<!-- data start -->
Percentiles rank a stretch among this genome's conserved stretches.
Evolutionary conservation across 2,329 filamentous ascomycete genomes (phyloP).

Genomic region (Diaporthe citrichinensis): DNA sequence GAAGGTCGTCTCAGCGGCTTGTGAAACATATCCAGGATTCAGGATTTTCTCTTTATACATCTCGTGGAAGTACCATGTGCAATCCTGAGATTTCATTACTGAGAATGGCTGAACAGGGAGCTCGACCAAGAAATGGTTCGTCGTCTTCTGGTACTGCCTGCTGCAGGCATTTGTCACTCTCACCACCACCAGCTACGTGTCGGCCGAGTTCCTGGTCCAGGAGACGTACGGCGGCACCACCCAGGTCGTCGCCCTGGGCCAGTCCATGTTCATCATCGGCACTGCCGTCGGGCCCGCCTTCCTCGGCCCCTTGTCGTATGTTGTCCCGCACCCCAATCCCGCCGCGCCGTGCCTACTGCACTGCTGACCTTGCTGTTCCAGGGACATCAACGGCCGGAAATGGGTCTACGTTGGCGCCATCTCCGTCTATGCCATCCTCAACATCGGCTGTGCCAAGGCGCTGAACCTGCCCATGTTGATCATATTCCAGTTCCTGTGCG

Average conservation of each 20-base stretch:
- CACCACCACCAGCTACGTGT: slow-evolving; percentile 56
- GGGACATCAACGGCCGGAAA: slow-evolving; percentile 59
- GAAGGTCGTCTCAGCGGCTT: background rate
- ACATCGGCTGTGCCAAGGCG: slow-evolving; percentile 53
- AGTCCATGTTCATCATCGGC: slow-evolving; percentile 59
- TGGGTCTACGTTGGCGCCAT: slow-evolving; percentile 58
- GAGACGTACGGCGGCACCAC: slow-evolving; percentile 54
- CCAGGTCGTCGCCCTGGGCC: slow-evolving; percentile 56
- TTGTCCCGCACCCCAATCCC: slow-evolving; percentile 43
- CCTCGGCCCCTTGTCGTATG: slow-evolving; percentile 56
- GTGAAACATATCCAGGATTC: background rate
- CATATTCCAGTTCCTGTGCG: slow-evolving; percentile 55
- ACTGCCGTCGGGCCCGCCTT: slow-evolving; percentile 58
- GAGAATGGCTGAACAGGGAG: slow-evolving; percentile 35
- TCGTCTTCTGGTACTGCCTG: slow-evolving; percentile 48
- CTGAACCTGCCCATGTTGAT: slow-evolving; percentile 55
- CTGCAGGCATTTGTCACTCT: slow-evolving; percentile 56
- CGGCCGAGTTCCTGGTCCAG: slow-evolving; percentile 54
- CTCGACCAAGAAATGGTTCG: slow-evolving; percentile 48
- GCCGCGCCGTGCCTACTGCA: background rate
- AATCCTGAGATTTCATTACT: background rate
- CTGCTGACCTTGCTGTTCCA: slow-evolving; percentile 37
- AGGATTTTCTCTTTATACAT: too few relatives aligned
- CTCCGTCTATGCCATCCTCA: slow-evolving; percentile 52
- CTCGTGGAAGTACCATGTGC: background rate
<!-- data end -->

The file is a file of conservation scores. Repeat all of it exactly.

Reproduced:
Percentiles rank a stretch among this genome's conserved stretches.
Evolutionary conservation across 2,329 filamentous ascomycete genomes (phyloP).

Genomic region (Diaporthe citrichinensis): DNA sequence GAAGGTCGTCTCAGCGGCTTGTGAAACATATCCAGGATTCAGGATTTTCTCTTTATACATCTCGTGGAAGTACCATGTGCAATCCTGAGATTTCATTACTGAGAATGGCTGAACAGGGAGCTCGACCAAGAAATGGTTCGTCGTCTTCTGGTACTGCCTGCTGCAGGCATTTGTCACTCTCACCACCACCAGCTACGTGTCGGCCGAGTTCCTGGTCCAGGAGACGTACGGCGGCACCACCCAGGTCGTCGCCCTGGGCCAGTCCATGTTCATCATCGGCACTGCCGTCGGGCCCGCCTTCCTCGGCCCCTTGTCGTATGTTGTCCCGCACCCCAATCCCGCCGCGCCGTGCCTACTGCACTGCTGACCTTGCTGTTCCAGGGACATCAACGGCCGGAAATGGGTCTACGTTGGCGCCATCTCCGTCTATGCCATCCTCAACATCGGCTGTGCCAAGGCGCTGAACCTGCCCATGTTGATCATATTCCAGTTCCTGTGCG

Average conservation of each 20-base stretch:
- CACCACCACCAGCTACGTGT: slow-evolving; percentile 56
- GGGACATCAACGGCCGGAAA: slow-evolving; percentile 59
- GAAGGTCGTCTCAGCGGCTT: background rate
- ACATCGGCTGTGCCAAGGCG: slow-evolving; percentile 53
- AGTCCATGTTCATCATCGGC: slow-evolving; percentile 59
- TGGGTCTACGTTGGCGCCAT: slow-evolving; percentile 58
- GAGACGTACGGCGGCACCAC: slow-evolving; percentile 54
- CCAGGTCGTCGCCCTGGGCC: slow-evolving; percentile 56
- TTGTCCCGCACCCCAATCCC: slow-evolving; percentile 43
- CCTCGGCCCCTTGTCGTATG: slow-evolving; percentile 56
- GTGAAACATATCCAGGATTC: background rate
- CATATTCCAGTTCCTGTGCG: slow-evolving; percentile 55
- ACTGCCGTCGGGCCCGCCTT: slow-evolving; percentile 58
- GAGAATGGCTGAACAGGGAG: slow-evolving; percentile 35
- TCGTCTTCTGGTACTGCCTG: slow-evolving; percentile 48
- CTGAACCTGCCCATGTTGAT: slow-evolving; percentile 55
- CTGCAGGCATTTGTCACTCT: slow-evolving; percentile 56
- CGGCCGAGTTCCTGGTCCAG: slow-evolving; percentile 54
- CTCGACCAAGAAATGGTTCG: slow-evolving; percentile 48
- GCCGCGCCGTGCCTACTGCA: background rate
- AATCCTGAGATTTCATTACT: background rate
- CTGCTGACCTTGCTGTTCCA: slow-evolving; percentile 37
- AGGATTTTCTCTTTATACAT: too few relatives aligned
- CTCCGTCTATGCCATCCTCA: slow-evolving; percentile 52
- CTCGTGGAAGTACCATGTGC: background rate